We had our decision to push on, we would hope to camp in Yellowstone Basin Thursday night. After the skin from Kidney Lakes to Painter Basin took far, far longer than expected, we were not willing to ski down the thin snow and exposed rocks of Anderson Pass in the dark so we camped at the last stand of trees in Anderson Basin. We had made it around 26 miles in 13 hours. We made a fire to attempt to try boot liners and went to bed with the alarms set for 4:30 to get an early start in order to make it to Rock Creek on Friday. Around midnight, the winds started to pick up in earnest. I had a completely sleepless night as I listed to the wind howl, the trees shake, and tried to keep my already failing bivy system from being blown to shreds. When we woke in the early morning, I knew we could not safely continue on. The winds was gusting 40mph and was expected to pick up to 60 mph gusts by end of the day. We would be climbing from 11,500′ where we were camped to over 12,000′ and we had 4 large passes to climb all into the wind. Eric thought we could make it; Tom wasn’t sure, but didn’t want to take risks; After being the person who pushed the others to commit to the finish on Thursday, on Friday morning, I knew we had to pull the plug as we had 40 miles to the snowmobile and we were at our only bail out option. We made the hard decision to bail and sent the ‘come get us’ message to Emily, Jackie, and Ashley at 6AM as we were on our way from Painter Basin 18 miles to the road where we could get picked up. The wind was fierce on Friday. I have skied up to King’s Peak 5 times and have always dreaded the long skate across Henry’s Fork Basin by Dollar Lake. With the massive tailwind, all we did was hold our arms out and get pushed across the flat basin. Eric clocked us at 20 mph across the flat basin (which was a lot of fun when we hit the breakable crust sections). Once we got to Henry’s Fork Creek the next set of fun began. The snow was supportable for a while as we crisscrossed the creek on questionable snow bridges and eventually was unsupported and we were forced to skin the final ~5 miles to the road. We reached the road and couldn’t get our boots off fast enough as we ate through the remains of our food and waited for Jackie and Paul to come and rescue us. Our bail out was 18 miles with 1600′ ascent and 3700′ descent and took us 7 hours.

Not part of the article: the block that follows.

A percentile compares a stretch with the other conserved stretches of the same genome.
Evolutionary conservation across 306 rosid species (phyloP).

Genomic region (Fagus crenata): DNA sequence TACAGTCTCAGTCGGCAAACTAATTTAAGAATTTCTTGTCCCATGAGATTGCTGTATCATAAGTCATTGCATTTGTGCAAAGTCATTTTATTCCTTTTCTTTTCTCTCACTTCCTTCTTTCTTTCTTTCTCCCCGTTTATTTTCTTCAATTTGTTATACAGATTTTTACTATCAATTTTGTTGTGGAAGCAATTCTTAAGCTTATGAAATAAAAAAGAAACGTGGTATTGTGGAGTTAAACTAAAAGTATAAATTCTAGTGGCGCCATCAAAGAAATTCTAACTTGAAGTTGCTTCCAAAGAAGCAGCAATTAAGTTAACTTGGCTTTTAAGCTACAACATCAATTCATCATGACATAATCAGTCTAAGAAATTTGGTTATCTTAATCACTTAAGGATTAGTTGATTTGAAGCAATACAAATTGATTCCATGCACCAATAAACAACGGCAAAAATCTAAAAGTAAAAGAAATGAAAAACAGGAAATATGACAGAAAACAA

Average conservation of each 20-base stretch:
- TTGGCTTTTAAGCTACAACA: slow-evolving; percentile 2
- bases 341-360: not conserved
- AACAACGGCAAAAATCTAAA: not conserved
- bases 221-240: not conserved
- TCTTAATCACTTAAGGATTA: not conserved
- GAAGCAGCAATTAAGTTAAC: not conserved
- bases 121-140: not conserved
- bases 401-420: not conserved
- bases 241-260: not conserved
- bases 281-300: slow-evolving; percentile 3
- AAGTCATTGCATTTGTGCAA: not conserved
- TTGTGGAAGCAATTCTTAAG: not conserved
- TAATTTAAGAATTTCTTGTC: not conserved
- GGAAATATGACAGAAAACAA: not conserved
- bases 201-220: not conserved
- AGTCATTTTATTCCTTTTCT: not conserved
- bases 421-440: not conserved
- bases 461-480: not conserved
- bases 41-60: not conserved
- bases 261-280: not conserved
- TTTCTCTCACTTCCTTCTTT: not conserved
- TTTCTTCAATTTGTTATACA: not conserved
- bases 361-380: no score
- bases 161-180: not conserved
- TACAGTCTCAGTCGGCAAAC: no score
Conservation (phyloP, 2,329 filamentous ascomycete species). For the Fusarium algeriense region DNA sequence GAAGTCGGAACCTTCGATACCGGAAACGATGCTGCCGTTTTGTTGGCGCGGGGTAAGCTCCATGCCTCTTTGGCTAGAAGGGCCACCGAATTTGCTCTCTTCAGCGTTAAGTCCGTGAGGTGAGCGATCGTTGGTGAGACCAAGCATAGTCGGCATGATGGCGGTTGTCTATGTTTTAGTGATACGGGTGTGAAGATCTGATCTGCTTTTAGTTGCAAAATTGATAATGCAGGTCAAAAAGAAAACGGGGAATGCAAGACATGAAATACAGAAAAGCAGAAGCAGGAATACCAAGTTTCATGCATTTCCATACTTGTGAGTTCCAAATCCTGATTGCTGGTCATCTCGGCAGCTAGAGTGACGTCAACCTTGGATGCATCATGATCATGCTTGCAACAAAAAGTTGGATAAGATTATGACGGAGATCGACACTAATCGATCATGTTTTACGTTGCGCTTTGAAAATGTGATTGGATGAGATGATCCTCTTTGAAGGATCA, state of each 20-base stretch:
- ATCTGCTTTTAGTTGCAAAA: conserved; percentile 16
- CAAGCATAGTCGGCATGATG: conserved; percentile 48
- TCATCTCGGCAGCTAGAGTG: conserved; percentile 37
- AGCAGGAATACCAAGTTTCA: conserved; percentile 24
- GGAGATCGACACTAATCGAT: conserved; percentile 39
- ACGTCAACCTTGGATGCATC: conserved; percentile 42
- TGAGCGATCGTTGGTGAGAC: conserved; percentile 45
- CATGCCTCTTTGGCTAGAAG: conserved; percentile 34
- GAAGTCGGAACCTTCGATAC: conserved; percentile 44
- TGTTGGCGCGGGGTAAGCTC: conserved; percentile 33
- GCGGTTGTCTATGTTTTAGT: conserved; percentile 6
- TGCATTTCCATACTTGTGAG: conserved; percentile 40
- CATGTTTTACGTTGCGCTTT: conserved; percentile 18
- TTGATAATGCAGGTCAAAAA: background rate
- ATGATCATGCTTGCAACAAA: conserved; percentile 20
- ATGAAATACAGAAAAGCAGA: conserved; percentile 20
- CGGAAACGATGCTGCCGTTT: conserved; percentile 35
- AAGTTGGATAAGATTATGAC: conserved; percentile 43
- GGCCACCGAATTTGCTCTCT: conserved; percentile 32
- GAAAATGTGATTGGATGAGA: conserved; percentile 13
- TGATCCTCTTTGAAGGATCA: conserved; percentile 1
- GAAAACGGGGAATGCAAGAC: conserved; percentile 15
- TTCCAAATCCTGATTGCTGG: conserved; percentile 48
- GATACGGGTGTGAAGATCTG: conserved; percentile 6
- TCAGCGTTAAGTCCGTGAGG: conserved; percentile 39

Unfortunately, the adventure wasn’t over as on Saturday we had a borrow a snowmobile and go 20 miles back up Mirror Lake Highway to retrieve our exit sled.
I think the trip can be summed up with blisters, sore shoulders, sunburnt lips, long hours on skins, and an even larger desire to go back and ‘get it done’.
Things I learned
Really great partners are a necessity for crazy long adventures like this
You can actually get frostnip toes and trenchfoot in the same day
Before your first bivy, test out your bivy gear – my bivy sack wripped open night 1.
The odor that develops when you don’t take off wet boot liners (or skimo race suits) for 3 days is worse than I ever could have imagined
Click on the gallery below to browse the photo gallery and click on each photo to see full size with captions.
The second part of our trip was planned around relaxing. After another late night, we caught an early morning bus to Girona, rented a car and headed to the beach. The coast was HOT and it didn’t take us long to remember how much we hate heat and humidity. We relaxed on the beach Tuesday afternoon, then got to our hotel in Tossa de Mar to learned it had no AC or wifi. We were planning to use some of this time to catch up on work and emails and now this would not be possible. Our hotel room was over 32C, so sleep didn’t look like it would happen. .
We had booked 2 scuba dives on Wednesday with a friend of Gerard and Marta’s then had an amazing sea side dinner on a private terrace (thanks to Gemma’s roommate’s parents who are friends with the owner and made reservations for us) followed by a very warm night. It was so hot, I soaked a pillow case on water and laid it over my body to attempt to cool myself.
We were excited to dive on Wednesday as we don’t get an opportunity to do it very often and always nice to see under water in different areas.